Tabloid Evening paper says that Finland’s so-called "dance ban" will remain in force until, according to the authorities, the coverage of the coronavirus exceeds 80%. Under current rules, bar and restaurant staff must ensure that each customer sits in their own seat indoors.
Tabloid writes that the public is now confused as to why the ban is still in place despite the easing of assembly restrictions in early October.
Collection restrictions are set by regional government agencies known as "Avi." Restaurant restrictions, on the other hand, are in the hands of the state administration, which issues a weekly decree on what kind of restrictions apply, Iltalehti explains.
Although the country anticipates the complete abolition of interest rate restrictions, the slowdown in vaccination is a matter of concern, Helsingin sanomat newspaper write.
Achieving the 80% coverage target by October is still possible, but now it depends on people’s desire to get a pumpkin, THL’s leading expert, Mia Kontio told the daily.
The vaccination rate looks good in older age groups, with more than 90 percent of those over 60 receiving the first dose and 86 percent receiving the second dose. However, vaccination coverage is lower in younger age groups.
"For example, 20-35 year olds are still behind the target," Kontio said.
The Mannerheimintie demonstration broke up, 140 activists were arrested
Police Finland arrested about 141 activists of the global environmental movement Extinction Rebellion.Elokapina during a demonstration in Helsinki on Wednesday Helsingit Sanomat.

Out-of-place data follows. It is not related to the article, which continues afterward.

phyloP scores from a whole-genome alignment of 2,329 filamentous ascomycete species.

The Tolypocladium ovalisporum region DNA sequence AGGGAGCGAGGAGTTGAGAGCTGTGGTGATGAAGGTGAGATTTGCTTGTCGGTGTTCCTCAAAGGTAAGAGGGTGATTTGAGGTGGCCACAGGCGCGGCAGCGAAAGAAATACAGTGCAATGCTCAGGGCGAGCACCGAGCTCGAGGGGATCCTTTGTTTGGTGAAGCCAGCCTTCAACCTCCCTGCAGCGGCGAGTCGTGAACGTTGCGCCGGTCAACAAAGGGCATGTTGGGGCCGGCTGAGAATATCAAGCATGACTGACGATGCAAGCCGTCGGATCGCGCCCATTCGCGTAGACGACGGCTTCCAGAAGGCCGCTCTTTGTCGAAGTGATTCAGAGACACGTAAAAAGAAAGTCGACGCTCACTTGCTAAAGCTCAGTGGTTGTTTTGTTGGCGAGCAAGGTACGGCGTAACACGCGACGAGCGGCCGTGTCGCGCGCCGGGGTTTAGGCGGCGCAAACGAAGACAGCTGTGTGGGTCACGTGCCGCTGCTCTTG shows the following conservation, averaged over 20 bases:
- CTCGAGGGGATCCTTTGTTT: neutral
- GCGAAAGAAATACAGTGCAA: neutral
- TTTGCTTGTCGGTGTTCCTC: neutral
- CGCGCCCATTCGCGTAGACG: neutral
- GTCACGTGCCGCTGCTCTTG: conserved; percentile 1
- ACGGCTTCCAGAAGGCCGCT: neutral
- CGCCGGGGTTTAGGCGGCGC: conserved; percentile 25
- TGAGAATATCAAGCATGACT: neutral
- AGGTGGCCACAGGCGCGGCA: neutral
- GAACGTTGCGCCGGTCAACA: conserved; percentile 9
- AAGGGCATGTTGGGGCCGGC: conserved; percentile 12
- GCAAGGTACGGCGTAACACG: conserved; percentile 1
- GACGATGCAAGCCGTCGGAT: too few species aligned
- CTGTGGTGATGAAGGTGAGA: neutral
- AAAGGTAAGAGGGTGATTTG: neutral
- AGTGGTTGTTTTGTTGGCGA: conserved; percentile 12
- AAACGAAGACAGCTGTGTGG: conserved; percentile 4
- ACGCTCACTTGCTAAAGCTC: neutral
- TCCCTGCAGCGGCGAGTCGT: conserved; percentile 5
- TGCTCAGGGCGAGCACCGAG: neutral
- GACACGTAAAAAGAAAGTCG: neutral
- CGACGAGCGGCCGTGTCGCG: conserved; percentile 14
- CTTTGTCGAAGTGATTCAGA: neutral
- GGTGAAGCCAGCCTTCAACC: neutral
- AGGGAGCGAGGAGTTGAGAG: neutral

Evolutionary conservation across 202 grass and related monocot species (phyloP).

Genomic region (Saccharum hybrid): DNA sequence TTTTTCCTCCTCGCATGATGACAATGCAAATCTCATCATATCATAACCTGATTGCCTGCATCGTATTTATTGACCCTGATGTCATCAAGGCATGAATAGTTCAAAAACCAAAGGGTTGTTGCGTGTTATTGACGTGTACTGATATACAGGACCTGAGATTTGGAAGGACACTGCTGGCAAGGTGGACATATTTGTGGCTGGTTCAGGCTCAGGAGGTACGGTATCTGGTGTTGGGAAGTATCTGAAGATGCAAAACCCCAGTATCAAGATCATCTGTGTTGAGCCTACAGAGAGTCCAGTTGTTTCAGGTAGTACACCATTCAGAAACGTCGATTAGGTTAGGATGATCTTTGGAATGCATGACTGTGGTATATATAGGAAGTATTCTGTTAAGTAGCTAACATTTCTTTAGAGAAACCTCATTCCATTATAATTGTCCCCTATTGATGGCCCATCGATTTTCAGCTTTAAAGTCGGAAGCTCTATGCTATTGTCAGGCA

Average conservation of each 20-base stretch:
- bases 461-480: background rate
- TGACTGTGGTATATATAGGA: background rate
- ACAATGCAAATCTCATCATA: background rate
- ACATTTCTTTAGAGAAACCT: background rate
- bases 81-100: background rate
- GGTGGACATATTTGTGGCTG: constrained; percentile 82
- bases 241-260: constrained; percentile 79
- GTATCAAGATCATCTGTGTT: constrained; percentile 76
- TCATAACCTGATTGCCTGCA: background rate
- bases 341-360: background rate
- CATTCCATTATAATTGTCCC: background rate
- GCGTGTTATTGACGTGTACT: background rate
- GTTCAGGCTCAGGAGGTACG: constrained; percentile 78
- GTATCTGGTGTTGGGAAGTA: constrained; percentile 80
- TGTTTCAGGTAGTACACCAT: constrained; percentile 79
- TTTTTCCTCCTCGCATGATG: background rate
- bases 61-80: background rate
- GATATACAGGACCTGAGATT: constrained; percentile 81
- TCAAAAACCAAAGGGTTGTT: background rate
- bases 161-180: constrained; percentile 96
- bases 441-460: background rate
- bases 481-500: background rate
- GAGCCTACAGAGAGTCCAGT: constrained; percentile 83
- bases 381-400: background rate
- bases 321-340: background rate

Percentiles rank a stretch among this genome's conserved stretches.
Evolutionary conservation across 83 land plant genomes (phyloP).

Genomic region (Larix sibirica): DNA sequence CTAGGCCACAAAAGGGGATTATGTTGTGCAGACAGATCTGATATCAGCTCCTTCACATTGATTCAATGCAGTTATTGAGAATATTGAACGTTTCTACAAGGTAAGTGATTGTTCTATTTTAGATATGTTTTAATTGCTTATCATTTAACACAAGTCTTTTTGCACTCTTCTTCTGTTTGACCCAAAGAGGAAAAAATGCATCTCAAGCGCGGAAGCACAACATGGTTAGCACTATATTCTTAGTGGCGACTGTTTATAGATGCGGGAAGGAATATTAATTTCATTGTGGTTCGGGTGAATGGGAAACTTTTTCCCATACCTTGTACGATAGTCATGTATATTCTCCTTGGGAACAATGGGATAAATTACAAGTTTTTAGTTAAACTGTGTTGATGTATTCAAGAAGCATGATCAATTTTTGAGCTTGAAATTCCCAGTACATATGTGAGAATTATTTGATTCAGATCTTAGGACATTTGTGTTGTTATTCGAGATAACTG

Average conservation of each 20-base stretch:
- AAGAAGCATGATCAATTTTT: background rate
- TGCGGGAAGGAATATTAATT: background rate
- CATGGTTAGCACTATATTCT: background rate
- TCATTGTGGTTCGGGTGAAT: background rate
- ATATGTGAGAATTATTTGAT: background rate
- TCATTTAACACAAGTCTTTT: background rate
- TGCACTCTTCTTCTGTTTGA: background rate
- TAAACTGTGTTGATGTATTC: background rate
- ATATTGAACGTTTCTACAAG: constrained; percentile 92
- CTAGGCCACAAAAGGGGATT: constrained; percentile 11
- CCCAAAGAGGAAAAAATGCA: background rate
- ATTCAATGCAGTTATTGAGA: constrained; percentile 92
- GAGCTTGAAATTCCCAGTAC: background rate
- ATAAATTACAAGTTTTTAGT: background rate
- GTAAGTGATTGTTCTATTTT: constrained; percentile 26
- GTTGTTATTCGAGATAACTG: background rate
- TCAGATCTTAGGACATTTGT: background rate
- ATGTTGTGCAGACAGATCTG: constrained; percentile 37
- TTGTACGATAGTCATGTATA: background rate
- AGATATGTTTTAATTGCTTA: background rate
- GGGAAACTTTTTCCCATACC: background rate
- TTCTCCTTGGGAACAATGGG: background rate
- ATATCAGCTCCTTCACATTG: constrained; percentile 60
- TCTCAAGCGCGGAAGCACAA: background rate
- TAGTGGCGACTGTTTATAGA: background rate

The environmental group began operations "Autumn uprising" at 6 p.m. on Wednesday by occupying the capital’s main street, Mannerhimintie. However, police found the demonstration illegal, and the authorities disbanded it only an hour after it began.
"The arrests were made peacefully," department has tweeted.
According to the August Rebellion, the protest is scheduled to last ten days unless the government responds to the movement’s demands. Helsinki police said Evening News that they are already preparing for activists to return to the area in front of the parliament building.
The agricultural sector is facing an “acute” crisis
Rising production costs and a bad harvest year mean a challenging autumn for farmers living in Tampere Morning paper reports. In relation to the number of farms, the pork sector suffers more than most, the magazine writes.
A price increase of 20 cents per kilogram would provide quick relief, pig farmer Reijo Keskinen said Aamulehti. "This would mean another 10 cents per pound of meat per serving. I don’t think it should be an insurmountable leap," Central said.
The Confederation of Agricultural Producers and Forest Owners (MTK) wants more money for farmers. MTK chair, Juha Marttilawants banks to ease financing policies for farmers who need flexibility.
"Anxiety is severe for many. We are not talking about months, we are talking about weeks. The landing stack is waiting," Marttila told the magazine. "The harvest is gone, the feed is still unpaid, investment in fertilizers and seeds is pending, but the banks are not distributing a penny," he added.
Source: The Nordic Page